16. A Student Response System in an Electronic Classroom: Technology Aids for Large Classroom Instruction

    Science.gov (United States)

    Ober, D.; Errington, P.; Islam, S.; Robertson, T.; Watson, J.

    1997-10-01

    In the fall of 1996, thirteen (13) classrooms on the Ball State campus were equipped with technological aids to enhance learning in large classrooms (for typically 100 students or larger). Each classroom was equipped with the following built-in equipment: computer, zip drive, laser disc player, VCR, LAN and Internet connection, TV monitors, and Elmo overhead camera with large-screen projection system. This past fall semester a student response system was added to a 108-seat classroom in the Physics and Astronomy department for use with large General Education courses. Each student seat was equipped with a hardwired hand-held unit possessing input capabilities and LCD feedback for the student. The introduction of the student response system was added in order enhance more active learning by students in the large classroom environment. Attendance, quizzes, hour exams, and in-class surveys are early uses for the system; initial reactions by student and faculty users will be given.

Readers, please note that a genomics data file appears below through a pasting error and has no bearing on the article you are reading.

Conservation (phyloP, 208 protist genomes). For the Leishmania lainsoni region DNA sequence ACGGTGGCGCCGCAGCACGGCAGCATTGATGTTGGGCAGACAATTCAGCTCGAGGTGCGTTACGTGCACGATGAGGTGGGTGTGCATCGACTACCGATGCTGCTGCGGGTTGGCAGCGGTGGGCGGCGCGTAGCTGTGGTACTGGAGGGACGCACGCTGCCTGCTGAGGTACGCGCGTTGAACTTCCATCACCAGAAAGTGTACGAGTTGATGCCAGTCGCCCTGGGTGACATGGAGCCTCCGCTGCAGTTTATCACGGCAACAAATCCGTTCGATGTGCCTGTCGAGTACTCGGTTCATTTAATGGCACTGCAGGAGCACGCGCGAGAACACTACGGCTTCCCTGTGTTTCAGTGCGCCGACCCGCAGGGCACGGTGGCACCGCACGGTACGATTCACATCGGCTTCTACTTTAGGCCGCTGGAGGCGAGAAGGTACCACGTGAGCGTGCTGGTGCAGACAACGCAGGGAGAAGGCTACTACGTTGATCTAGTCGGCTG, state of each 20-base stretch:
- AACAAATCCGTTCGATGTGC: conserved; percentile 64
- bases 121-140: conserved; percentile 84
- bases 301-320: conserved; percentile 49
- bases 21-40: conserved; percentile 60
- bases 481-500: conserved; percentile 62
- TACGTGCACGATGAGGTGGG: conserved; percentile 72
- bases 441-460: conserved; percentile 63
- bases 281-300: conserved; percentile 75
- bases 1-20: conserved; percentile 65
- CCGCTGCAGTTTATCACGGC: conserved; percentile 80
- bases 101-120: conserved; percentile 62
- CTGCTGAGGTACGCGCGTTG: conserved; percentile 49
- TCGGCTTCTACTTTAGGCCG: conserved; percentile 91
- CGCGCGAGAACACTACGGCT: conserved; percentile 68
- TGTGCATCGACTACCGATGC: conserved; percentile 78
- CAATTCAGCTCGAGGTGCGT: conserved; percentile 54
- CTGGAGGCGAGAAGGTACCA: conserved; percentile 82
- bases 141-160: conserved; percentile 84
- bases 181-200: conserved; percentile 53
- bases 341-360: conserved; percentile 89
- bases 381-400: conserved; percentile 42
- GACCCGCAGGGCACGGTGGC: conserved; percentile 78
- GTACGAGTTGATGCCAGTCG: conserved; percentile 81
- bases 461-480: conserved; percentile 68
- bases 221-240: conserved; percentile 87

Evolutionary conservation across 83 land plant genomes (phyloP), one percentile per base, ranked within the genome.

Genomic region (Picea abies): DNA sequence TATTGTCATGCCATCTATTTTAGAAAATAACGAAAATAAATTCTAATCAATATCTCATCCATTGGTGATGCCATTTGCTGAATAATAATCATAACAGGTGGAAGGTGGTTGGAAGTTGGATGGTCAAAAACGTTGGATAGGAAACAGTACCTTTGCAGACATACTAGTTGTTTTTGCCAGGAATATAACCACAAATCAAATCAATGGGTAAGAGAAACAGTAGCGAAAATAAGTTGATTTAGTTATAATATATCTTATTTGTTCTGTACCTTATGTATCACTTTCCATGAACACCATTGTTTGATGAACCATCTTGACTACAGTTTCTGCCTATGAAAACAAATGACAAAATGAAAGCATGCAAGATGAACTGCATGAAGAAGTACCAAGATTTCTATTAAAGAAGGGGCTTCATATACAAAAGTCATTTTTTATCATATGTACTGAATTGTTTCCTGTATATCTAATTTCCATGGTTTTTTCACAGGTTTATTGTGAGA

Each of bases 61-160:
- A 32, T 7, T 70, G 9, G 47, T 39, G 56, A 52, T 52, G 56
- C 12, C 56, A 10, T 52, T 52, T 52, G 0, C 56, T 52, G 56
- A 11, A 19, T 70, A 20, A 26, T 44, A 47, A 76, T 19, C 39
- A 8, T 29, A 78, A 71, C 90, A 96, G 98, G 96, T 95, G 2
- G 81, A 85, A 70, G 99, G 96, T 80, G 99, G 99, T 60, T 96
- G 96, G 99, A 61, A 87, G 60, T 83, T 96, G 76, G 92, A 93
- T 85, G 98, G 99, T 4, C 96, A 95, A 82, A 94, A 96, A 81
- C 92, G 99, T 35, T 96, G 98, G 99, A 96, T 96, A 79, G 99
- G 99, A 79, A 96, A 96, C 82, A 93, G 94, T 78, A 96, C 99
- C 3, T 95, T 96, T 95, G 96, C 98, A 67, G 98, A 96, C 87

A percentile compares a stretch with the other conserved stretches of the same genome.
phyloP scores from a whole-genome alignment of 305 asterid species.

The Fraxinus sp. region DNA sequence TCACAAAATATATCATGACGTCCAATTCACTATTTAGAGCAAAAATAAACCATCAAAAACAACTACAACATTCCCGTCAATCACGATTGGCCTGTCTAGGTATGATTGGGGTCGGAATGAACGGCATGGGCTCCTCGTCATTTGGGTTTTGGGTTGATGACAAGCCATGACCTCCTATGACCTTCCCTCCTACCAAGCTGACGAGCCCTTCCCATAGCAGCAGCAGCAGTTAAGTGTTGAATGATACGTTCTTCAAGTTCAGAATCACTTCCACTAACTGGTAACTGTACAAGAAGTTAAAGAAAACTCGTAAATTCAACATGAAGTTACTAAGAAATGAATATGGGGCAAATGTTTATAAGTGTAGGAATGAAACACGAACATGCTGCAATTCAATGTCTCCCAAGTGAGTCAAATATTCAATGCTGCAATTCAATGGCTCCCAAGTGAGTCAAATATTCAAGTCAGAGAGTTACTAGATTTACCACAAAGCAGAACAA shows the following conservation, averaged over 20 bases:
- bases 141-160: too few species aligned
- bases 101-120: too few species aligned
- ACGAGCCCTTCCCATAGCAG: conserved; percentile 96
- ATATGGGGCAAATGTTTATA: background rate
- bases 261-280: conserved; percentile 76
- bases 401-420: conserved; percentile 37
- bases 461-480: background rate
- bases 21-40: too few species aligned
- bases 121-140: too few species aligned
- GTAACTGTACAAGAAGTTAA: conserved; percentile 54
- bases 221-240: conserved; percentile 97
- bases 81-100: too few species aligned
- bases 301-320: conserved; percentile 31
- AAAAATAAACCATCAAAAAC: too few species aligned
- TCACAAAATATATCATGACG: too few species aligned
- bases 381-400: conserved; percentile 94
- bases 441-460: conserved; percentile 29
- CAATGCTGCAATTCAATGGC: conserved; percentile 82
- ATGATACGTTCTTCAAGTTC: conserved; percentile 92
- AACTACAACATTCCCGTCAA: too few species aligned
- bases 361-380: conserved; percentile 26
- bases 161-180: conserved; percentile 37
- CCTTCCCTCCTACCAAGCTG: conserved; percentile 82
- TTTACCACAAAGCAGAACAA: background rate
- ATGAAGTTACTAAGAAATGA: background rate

17. Large basis space effects in electron scattering form factors of light nuclei

    International Nuclear Information System (INIS)

    Large basis space projected Hartree-Fock wave functions have been used to calculate the longitudinal and transverse (electric) form factors from the excitations of 21+ and 41+ states in 12C, 20Ne and 24Mg. The results obtained by use of such large basis space models of structure are compared with limited basis space (Shell model) predictions to show how diverse momentum transfer dependent corrections can be. 9 refs., 4 figs.,